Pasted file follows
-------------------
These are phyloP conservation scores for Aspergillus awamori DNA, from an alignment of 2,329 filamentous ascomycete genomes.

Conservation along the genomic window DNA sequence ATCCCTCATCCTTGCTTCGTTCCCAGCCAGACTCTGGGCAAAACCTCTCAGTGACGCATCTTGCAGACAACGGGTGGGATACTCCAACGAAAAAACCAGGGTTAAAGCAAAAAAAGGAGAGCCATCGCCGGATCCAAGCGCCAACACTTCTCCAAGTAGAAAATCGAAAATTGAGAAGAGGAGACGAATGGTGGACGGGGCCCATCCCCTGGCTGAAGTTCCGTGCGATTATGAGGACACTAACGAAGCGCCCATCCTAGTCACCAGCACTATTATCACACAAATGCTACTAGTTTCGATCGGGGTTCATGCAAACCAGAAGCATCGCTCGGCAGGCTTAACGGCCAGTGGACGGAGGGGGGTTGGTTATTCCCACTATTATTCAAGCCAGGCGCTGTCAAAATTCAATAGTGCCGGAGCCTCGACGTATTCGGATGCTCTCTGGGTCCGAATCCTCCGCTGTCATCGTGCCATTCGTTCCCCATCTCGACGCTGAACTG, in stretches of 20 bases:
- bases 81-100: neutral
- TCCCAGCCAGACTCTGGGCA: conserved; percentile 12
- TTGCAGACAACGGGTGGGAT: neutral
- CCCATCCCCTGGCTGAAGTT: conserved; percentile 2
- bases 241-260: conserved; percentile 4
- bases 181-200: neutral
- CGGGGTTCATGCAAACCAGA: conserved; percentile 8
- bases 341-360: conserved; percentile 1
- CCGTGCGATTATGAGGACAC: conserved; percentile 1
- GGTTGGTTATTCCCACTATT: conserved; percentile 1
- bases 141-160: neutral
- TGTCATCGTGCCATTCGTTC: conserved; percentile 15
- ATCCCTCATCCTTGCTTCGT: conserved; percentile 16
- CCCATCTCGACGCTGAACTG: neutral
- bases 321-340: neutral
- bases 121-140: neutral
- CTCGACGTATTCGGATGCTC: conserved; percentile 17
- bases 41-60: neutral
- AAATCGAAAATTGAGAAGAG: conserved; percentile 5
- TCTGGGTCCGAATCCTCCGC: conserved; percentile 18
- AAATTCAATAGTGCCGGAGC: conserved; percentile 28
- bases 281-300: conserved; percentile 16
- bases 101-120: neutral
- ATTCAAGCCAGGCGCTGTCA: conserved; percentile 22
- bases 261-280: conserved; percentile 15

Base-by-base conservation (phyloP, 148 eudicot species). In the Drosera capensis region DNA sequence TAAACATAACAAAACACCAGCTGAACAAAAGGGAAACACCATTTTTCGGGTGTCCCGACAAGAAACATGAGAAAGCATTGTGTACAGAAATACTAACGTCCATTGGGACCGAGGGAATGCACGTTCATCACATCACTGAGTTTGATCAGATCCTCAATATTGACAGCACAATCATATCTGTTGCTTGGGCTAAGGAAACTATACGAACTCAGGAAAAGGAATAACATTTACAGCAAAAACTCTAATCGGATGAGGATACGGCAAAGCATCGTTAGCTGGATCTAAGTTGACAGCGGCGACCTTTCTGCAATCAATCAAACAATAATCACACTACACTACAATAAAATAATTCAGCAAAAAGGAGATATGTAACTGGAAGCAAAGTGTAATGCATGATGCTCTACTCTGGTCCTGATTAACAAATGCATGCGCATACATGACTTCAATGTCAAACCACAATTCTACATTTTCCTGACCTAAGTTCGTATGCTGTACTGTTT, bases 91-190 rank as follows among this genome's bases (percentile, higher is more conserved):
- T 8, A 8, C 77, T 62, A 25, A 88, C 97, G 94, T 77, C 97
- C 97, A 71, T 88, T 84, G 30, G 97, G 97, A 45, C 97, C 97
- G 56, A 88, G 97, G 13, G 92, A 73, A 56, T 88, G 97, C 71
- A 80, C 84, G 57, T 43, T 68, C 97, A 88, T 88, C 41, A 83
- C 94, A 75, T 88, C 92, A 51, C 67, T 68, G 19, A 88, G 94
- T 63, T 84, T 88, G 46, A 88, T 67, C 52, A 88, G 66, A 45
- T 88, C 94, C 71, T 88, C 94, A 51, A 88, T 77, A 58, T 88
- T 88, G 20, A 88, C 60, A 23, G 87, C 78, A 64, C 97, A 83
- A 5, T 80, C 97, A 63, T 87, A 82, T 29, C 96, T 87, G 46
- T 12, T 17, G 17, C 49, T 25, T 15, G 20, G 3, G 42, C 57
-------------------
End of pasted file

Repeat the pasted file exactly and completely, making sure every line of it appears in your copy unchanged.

These are phyloP conservation scores for Aspergillus awamori DNA, from an alignment of 2,329 filamentous ascomycete genomes.

Conservation along the genomic window DNA sequence ATCCCTCATCCTTGCTTCGTTCCCAGCCAGACTCTGGGCAAAACCTCTCAGTGACGCATCTTGCAGACAACGGGTGGGATACTCCAACGAAAAAACCAGGGTTAAAGCAAAAAAAGGAGAGCCATCGCCGGATCCAAGCGCCAACACTTCTCCAAGTAGAAAATCGAAAATTGAGAAGAGGAGACGAATGGTGGACGGGGCCCATCCCCTGGCTGAAGTTCCGTGCGATTATGAGGACACTAACGAAGCGCCCATCCTAGTCACCAGCACTATTATCACACAAATGCTACTAGTTTCGATCGGGGTTCATGCAAACCAGAAGCATCGCTCGGCAGGCTTAACGGCCAGTGGACGGAGGGGGGTTGGTTATTCCCACTATTATTCAAGCCAGGCGCTGTCAAAATTCAATAGTGCCGGAGCCTCGACGTATTCGGATGCTCTCTGGGTCCGAATCCTCCGCTGTCATCGTGCCATTCGTTCCCCATCTCGACGCTGAACTG, in stretches of 20 bases:
- bases 81-100: neutral
- TCCCAGCCAGACTCTGGGCA: conserved; percentile 12
- TTGCAGACAACGGGTGGGAT: neutral
- CCCATCCCCTGGCTGAAGTT: conserved; percentile 2
- bases 241-260: conserved; percentile 4
- bases 181-200: neutral
- CGGGGTTCATGCAAACCAGA: conserved; percentile 8
- bases 341-360: conserved; percentile 1
- CCGTGCGATTATGAGGACAC: conserved; percentile 1
- GGTTGGTTATTCCCACTATT: conserved; percentile 1
- bases 141-160: neutral
- TGTCATCGTGCCATTCGTTC: conserved; percentile 15
- ATCCCTCATCCTTGCTTCGT: conserved; percentile 16
- CCCATCTCGACGCTGAACTG: neutral
- bases 321-340: neutral
- bases 121-140: neutral
- CTCGACGTATTCGGATGCTC: conserved; percentile 17
- bases 41-60: neutral
- AAATCGAAAATTGAGAAGAG: conserved; percentile 5
- TCTGGGTCCGAATCCTCCGC: conserved; percentile 18
- AAATTCAATAGTGCCGGAGC: conserved; percentile 28
- bases 281-300: conserved; percentile 16
- bases 101-120: neutral
- ATTCAAGCCAGGCGCTGTCA: conserved; percentile 22
- bases 261-280: conserved; percentile 15

Base-by-base conservation (phyloP, 148 eudicot species). In the Drosera capensis region DNA sequence TAAACATAACAAAACACCAGCTGAACAAAAGGGAAACACCATTTTTCGGGTGTCCCGACAAGAAACATGAGAAAGCATTGTGTACAGAAATACTAACGTCCATTGGGACCGAGGGAATGCACGTTCATCACATCACTGAGTTTGATCAGATCCTCAATATTGACAGCACAATCATATCTGTTGCTTGGGCTAAGGAAACTATACGAACTCAGGAAAAGGAATAACATTTACAGCAAAAACTCTAATCGGATGAGGATACGGCAAAGCATCGTTAGCTGGATCTAAGTTGACAGCGGCGACCTTTCTGCAATCAATCAAACAATAATCACACTACACTACAATAAAATAATTCAGCAAAAAGGAGATATGTAACTGGAAGCAAAGTGTAATGCATGATGCTCTACTCTGGTCCTGATTAACAAATGCATGCGCATACATGACTTCAATGTCAAACCACAATTCTACATTTTCCTGACCTAAGTTCGTATGCTGTACTGTTT, bases 91-190 rank as follows among this genome's bases (percentile, higher is more conserved):
- T 8, A 8, C 77, T 62, A 25, A 88, C 97, G 94, T 77, C 97
- C 97, A 71, T 88, T 84, G 30, G 97, G 97, A 45, C 97, C 97
- G 56, A 88, G 97, G 13, G 92, A 73, A 56, T 88, G 97, C 71
- A 80, C 84, G 57, T 43, T 68, C 97, A 88, T 88, C 41, A 83
- C 94, A 75, T 88, C 92, A 51, C 67, T 68, G 19, A 88, G 94
- T 63, T 84, T 88, G 46, A 88, T 67, C 52, A 88, G 66, A 45
- T 88, C 94, C 71, T 88, C 94, A 51, A 88, T 77, A 58, T 88
- T 88, G 20, A 88, C 60, A 23, G 87, C 78, A 64, C 97, A 83
- A 5, T 80, C 97, A 63, T 87, A 82, T 29, C 96, T 87, G 46
- T 12, T 17, G 17, C 49, T 25, T 15, G 20, G 3, G 42, C 57